The Nature of Crops

An inclusive definition of crops is that they are photosynthetic organisms cultivated, or otherwise deliberately encouraged to grow, by man. Most crops are thought of in terms ofa product, which is harvested by man directly or, indirectly, via domesticated grazing animals. This definition would include not only the 'obvious' crops such as cereals and 'root crops', but also managed pastures, trees used for wood or fuel, seaweeds cultivated for their wall polysaccharides, microalgae cultivated as food for maricultured invertebrates or as sources of human dietary supplements, and cut flowers. It may be stretching the definition of crops to include amenity plantings and sports turf (unless dislodging divots can be termed harvesting!), or any plantations for C sequestration.

The broad definition of crops includes plants in which the harvested material contains very little N (e.g. wood for construction or fuel) and where what N is present is of little or no significance for the uses to which man puts the material. The lack of N in wood is a result of effective N recycling and retranslocation, since, for example, every aromatic nucleus in lignin was produced from the action of phenylalanine ammonia-lyase on phenylalanine (Raven et al., 1992a). However, such crops are harvested by coppicing or, more usually by sacrifice of all of the above-ground parts of a tree. This means that significant N (in leaves and small stems) is discarded, although N has to a substantial extent been withdrawn from time-expired leaves before they are abscised, and retranslocated to new, growing leaves. At the other extreme are crops for which the harvested part is the main photosynthetic organs, e.g. Lactuca, Spinacia and pasture grasses. In an intermediate position are perennial crops in which the harvested structures are fruits, leaving the tree or shrub to produce a crop in a subsequent season. Most fruits of perennial plants fix by net photosynthesis much less than half of their C and rely on phloem (to a lesser extent xylem) for most of their N and the remainder of their organic C. Thus, the provisioning of the fruits is to some extent in competition for organic N and C with the assimilatory, and especially the photosynthetic, apparatus. Also in an intermediate position are the annual grain crops with fruits or seeds as the harvested structure. As with the fruits of perennial plants less than half of the organic C in the fruits or seeds of these annuals comes from in situ photosynthesis, so that much of the organic C and almost all the organic N comes from dedicated photosynthetic structures. This can, as for perennials, be regarded as competition between photosynthetic structures and grainfilling, although for the annuals no N (or C) in the vegetative plant is harvested, so that there can be a temporal distinction between vegetative growth and reproductive growth (Cohen, 1966). While Cohen (1966) dealt mainly with organic C, this model also applies to N. Thus, the optimal strategy for the annual as a wild plant in a variable habitat is to follow vegetative growth with reproduction. Such a use of N as a catalyst in photosynthesis followed by transfer to seeds and fruits in crops in producing seed and fruit protein may be the optimal strategy for the wild ancestors of annual grain crops (Cohen, 1966). Man has capitalized on these traits in the breeding of crops.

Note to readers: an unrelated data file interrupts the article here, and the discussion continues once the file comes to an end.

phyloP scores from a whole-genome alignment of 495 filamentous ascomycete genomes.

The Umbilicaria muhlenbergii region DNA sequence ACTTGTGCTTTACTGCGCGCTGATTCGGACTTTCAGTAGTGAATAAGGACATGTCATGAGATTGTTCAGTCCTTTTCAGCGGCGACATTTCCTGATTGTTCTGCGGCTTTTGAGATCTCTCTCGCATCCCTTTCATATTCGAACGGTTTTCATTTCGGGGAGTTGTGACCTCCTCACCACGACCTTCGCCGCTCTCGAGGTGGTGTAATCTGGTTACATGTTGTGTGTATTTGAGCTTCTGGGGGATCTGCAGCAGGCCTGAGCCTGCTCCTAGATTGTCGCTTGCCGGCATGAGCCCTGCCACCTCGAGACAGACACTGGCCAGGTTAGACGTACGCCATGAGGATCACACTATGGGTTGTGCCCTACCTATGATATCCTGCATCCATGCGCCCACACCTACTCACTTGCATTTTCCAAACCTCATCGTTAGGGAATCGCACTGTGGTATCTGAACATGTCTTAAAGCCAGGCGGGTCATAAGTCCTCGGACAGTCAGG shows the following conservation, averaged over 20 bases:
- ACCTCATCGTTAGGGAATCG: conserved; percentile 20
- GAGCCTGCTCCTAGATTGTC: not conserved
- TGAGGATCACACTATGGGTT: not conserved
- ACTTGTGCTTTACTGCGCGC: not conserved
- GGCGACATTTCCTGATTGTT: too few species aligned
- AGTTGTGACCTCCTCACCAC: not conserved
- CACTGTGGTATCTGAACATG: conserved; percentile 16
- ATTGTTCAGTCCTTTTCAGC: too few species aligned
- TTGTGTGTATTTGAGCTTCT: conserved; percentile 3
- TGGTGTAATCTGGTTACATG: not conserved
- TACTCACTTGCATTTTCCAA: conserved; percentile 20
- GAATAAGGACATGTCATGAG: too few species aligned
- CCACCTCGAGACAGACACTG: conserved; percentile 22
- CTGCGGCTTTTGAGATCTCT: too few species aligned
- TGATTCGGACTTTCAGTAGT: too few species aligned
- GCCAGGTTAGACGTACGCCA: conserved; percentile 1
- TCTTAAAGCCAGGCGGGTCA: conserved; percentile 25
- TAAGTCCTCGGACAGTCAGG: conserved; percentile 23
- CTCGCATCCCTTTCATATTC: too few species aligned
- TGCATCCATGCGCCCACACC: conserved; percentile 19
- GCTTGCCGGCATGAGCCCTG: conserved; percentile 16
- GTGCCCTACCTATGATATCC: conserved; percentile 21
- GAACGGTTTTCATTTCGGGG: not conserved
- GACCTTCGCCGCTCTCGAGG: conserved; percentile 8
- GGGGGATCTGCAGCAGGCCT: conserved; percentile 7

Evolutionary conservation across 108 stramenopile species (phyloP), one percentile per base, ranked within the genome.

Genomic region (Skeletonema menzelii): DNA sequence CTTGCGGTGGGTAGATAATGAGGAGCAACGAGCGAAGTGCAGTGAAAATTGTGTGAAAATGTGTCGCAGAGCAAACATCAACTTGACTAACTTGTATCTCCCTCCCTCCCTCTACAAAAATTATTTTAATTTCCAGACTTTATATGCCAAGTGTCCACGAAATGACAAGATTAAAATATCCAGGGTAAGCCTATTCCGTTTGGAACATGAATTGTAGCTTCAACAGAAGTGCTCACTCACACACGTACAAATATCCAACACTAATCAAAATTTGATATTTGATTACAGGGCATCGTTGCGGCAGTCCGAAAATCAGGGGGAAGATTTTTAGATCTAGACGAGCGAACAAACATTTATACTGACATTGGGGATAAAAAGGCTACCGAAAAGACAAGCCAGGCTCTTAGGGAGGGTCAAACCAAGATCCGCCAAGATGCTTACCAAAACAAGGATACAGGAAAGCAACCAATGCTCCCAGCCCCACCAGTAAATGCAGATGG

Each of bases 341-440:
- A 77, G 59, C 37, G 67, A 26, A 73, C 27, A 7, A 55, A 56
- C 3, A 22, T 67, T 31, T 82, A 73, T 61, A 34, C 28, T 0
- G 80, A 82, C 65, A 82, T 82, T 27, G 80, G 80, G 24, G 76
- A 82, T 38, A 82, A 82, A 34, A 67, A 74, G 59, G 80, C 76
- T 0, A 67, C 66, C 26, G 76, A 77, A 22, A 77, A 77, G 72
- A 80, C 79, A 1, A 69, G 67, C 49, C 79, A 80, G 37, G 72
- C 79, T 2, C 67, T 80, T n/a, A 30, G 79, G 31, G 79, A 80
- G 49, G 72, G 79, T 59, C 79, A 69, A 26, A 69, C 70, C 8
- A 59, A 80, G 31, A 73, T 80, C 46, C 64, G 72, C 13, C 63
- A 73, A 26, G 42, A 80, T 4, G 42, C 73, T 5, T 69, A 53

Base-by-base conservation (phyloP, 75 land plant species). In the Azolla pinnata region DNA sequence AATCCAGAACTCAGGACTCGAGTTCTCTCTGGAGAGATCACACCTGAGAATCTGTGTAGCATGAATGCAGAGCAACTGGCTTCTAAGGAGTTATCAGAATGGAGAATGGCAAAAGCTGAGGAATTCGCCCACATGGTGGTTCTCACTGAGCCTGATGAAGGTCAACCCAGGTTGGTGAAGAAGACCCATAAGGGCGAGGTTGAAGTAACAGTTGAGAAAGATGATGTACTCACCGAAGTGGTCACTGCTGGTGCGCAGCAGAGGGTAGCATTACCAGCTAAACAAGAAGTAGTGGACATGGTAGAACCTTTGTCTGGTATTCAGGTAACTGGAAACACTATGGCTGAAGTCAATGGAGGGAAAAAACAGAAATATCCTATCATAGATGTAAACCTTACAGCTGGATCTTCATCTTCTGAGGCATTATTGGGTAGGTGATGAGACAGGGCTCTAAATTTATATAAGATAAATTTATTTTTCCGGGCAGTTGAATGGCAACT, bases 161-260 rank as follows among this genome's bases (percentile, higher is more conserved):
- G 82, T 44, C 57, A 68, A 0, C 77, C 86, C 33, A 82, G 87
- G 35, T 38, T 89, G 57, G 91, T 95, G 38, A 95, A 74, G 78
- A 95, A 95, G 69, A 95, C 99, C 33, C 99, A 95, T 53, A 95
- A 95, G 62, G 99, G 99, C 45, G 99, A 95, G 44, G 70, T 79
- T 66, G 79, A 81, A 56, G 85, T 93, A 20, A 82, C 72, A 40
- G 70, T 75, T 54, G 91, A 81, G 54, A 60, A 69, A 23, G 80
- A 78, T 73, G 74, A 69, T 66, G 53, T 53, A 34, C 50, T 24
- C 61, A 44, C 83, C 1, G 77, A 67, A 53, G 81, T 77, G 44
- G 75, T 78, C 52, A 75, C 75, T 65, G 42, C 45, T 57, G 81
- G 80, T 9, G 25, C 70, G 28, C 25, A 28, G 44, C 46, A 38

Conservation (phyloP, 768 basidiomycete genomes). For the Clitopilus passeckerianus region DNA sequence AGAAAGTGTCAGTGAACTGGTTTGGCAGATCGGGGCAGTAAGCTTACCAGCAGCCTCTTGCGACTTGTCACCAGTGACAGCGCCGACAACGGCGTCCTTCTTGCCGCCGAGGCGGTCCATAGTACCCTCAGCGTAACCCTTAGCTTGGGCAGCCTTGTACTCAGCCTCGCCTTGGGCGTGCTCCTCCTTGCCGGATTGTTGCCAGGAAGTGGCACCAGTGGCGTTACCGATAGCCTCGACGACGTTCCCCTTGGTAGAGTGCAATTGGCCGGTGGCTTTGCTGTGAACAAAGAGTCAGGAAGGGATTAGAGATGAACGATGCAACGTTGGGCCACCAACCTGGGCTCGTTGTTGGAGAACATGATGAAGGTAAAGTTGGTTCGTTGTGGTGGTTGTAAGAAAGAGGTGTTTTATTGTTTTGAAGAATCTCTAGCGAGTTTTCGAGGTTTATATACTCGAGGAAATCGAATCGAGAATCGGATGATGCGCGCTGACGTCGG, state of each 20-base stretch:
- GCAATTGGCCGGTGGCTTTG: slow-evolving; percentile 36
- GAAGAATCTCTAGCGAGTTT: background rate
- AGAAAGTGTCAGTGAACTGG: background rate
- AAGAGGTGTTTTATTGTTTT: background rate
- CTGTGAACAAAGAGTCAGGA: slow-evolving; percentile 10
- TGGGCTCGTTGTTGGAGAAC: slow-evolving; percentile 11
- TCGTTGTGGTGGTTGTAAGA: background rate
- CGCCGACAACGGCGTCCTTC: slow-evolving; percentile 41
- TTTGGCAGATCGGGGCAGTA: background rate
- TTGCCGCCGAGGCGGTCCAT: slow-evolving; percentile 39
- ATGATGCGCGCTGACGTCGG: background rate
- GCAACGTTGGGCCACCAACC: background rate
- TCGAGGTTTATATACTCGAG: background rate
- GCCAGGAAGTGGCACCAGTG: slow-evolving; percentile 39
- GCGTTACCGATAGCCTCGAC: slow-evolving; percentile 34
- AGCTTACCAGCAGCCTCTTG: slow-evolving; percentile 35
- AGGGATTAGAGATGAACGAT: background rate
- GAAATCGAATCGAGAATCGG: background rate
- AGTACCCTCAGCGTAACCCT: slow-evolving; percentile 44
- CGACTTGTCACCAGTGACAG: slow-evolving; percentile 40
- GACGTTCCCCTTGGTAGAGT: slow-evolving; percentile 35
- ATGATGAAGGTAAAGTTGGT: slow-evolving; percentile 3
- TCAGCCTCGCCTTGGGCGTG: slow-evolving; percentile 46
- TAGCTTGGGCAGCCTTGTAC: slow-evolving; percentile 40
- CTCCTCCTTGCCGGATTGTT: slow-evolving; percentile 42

A good account of the regulation of fluxes between organs in a range of life-forms of higher plants can be found in Stitt and Schulze (1994). Extending the concept of crops to macroalgae and microalgae can use the same models of flux control as are used for higher plants (Stitt and Schulze, 1994), although the structures involved are different. Water flow over macroalgal thalli can influence allocation to wall polysaccharides (Kraemer and Chapman, 1991a,b), just as wind can influence allocation to wall materials in terrestrial vascular plants (Niklas, 1992).

A consideration of the nature of crops requires a consideration of the crop environment as well as of the organisms. This is especially the case where it is only the environment, which distinguishes crop plants from their wild relatives, e.g. in many micro- and macro-algal cultures. The crop environment frequently (in theory at least) involves monocultures, with high plant densities. Any selection, breeding or genetic modification programs related to manipulating C and N budgets must take into account the crop environment. An example is shading by the upper canopy in later growth stages of annual crops which impacts on C acquisition at the individual plant level, perhaps more than at the whole crop level. For N acquisition, the timing of nitrogenous fertilizer application in relation to crop growth can be very relevant to the effectiveness of use of the applied N, with benefits sometimes accruing from split applications and the use of slow-release fertilizers.

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